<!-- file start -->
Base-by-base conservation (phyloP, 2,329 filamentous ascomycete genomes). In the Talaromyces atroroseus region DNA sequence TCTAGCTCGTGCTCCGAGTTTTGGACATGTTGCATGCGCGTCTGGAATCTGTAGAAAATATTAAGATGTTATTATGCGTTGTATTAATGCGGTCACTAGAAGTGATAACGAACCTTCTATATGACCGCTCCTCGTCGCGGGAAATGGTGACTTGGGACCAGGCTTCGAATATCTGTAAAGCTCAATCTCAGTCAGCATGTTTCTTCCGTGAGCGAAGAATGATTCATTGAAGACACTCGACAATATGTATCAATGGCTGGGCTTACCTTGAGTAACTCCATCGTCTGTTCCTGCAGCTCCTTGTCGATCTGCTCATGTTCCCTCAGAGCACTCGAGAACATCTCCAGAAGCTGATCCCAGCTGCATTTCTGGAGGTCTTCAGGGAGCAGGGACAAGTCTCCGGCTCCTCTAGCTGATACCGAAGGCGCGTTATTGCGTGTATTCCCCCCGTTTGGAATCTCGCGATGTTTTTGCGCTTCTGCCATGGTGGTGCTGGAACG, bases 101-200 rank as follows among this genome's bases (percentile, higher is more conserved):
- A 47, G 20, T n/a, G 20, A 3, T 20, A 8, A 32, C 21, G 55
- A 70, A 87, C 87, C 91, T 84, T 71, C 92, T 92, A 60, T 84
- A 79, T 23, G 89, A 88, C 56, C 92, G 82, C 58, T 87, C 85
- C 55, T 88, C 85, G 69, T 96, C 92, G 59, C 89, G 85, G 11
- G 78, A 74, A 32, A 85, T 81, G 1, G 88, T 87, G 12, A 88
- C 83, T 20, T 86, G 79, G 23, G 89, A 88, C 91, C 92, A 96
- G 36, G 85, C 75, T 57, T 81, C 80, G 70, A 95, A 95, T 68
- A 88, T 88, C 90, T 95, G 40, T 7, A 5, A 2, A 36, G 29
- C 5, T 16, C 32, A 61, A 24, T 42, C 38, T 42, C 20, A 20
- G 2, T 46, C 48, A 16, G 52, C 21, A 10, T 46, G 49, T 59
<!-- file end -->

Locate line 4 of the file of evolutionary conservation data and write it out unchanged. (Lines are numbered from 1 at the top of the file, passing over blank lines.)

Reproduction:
- A 79, T 23, G 89, A 88, C 56, C 92, G 82, C 58, T 87, C 85